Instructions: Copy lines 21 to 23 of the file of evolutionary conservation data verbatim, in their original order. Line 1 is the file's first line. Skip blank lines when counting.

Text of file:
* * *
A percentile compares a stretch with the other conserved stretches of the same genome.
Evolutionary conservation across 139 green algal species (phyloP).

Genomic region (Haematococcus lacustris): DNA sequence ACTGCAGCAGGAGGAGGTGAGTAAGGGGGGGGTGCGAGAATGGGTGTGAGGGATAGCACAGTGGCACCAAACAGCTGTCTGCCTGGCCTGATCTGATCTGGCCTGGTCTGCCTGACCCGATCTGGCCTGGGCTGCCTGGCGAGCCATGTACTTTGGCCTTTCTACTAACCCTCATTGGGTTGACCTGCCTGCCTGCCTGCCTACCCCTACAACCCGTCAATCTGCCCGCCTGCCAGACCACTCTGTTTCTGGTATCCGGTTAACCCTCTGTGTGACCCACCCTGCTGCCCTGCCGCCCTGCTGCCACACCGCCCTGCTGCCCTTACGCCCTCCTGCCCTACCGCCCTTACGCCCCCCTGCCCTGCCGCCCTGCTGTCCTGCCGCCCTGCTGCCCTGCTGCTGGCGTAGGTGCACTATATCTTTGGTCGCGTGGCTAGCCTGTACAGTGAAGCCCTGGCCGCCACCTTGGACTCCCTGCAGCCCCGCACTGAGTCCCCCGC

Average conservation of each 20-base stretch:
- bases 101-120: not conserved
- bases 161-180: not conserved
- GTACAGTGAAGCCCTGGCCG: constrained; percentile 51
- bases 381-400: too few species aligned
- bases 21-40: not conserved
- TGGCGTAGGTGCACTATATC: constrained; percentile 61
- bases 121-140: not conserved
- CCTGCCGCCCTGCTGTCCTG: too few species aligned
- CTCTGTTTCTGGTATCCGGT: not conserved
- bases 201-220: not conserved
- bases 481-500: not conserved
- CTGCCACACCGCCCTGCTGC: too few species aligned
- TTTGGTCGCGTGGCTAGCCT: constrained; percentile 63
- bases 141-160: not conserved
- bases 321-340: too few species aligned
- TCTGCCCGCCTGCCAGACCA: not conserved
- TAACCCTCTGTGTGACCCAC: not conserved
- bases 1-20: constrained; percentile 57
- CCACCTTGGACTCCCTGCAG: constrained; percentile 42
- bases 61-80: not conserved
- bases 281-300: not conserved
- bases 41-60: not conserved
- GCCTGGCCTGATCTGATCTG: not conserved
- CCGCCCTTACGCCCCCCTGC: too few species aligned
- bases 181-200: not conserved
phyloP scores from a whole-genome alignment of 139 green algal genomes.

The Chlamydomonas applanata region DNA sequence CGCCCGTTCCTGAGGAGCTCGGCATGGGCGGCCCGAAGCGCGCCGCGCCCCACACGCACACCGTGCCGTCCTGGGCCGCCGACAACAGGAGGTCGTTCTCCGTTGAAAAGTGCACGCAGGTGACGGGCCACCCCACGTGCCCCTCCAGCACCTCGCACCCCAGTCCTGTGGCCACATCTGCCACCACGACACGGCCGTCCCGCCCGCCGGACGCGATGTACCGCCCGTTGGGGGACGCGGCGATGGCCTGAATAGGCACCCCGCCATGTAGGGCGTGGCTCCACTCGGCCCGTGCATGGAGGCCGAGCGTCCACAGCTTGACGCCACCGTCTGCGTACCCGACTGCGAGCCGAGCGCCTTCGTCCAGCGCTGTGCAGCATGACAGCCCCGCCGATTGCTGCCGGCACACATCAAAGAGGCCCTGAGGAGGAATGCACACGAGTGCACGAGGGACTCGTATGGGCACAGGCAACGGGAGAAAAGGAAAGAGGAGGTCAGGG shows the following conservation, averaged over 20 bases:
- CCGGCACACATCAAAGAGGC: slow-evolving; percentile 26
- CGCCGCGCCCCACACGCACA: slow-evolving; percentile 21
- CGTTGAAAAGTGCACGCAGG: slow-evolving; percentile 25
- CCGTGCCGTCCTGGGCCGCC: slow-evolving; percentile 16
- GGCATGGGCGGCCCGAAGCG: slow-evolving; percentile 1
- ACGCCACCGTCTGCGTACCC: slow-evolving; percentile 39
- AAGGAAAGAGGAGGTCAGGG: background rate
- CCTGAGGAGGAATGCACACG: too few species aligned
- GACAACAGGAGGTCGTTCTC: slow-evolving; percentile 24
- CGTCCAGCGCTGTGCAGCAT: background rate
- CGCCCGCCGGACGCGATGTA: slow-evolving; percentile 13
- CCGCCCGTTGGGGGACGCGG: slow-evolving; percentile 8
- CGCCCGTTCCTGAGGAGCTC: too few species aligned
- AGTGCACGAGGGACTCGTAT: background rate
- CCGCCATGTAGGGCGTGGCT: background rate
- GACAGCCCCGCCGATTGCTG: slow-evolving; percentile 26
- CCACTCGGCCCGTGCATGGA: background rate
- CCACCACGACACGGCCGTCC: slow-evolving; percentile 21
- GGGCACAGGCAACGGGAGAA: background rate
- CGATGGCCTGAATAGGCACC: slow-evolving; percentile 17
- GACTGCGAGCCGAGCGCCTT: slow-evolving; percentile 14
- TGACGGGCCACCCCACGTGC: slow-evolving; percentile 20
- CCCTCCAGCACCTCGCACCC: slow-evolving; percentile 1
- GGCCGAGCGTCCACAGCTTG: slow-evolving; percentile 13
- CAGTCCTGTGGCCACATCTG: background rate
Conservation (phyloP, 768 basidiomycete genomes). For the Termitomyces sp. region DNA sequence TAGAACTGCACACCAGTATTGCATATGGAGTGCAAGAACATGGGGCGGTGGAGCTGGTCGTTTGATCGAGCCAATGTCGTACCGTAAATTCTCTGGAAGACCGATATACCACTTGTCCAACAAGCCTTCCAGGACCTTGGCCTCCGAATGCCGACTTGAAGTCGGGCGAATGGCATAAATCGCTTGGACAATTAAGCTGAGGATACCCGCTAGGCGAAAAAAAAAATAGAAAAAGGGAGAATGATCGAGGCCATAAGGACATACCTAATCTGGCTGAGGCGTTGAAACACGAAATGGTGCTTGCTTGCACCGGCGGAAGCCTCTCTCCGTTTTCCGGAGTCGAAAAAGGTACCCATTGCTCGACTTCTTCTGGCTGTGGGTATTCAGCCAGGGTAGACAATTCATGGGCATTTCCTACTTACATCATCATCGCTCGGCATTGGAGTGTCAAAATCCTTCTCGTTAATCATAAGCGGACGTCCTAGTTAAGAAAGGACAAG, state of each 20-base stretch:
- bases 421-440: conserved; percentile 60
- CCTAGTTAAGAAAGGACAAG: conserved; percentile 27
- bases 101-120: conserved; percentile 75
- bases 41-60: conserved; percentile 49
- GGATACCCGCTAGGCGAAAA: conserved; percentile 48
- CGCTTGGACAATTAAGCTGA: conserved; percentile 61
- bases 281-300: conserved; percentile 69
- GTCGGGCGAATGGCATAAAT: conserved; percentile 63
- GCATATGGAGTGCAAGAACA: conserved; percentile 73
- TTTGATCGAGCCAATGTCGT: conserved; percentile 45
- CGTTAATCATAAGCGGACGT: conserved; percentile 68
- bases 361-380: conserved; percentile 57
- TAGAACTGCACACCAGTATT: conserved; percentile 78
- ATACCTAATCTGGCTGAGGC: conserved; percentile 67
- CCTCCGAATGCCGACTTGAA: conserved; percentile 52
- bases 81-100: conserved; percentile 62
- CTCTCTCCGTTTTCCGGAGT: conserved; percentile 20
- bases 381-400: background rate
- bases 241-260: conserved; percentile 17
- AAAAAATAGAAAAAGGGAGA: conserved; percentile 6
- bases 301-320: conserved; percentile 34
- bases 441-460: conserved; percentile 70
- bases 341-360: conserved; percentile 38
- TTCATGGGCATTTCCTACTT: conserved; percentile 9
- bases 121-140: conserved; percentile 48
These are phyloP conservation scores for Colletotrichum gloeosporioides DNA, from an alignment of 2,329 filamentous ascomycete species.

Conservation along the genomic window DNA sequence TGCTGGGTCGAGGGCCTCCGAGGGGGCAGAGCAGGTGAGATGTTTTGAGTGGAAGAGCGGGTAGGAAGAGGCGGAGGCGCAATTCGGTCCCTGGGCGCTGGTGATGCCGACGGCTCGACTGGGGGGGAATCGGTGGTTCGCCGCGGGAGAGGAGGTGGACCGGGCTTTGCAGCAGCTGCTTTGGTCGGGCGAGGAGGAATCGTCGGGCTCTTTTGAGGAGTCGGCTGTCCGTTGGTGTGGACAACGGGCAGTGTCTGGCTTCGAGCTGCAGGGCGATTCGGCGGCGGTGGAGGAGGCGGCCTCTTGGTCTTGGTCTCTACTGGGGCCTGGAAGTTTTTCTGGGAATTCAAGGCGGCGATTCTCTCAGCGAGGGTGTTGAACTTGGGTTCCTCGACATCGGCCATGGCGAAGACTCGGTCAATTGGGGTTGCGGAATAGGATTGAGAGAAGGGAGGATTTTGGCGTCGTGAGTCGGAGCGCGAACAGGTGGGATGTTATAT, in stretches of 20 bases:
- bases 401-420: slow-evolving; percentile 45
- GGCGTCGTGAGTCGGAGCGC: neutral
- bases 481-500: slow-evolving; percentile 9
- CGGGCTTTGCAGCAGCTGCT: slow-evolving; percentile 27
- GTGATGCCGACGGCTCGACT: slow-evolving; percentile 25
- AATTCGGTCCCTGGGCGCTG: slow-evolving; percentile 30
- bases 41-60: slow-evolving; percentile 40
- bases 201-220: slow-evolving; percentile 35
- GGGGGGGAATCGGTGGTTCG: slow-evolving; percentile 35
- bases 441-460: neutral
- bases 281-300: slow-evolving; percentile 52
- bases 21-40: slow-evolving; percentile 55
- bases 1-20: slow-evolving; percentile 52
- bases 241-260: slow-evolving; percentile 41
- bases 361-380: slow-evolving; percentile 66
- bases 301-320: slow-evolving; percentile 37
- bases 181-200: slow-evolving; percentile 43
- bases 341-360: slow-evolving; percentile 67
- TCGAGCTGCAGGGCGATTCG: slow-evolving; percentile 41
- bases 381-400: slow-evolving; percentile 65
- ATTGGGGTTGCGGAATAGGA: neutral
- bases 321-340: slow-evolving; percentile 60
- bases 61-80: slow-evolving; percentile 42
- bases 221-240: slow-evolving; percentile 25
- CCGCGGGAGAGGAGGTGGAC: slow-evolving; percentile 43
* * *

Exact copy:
- TAACCCTCTGTGTGACCCAC: not conserved
- bases 1-20: constrained; percentile 57
- CCACCTTGGACTCCCTGCAG: constrained; percentile 42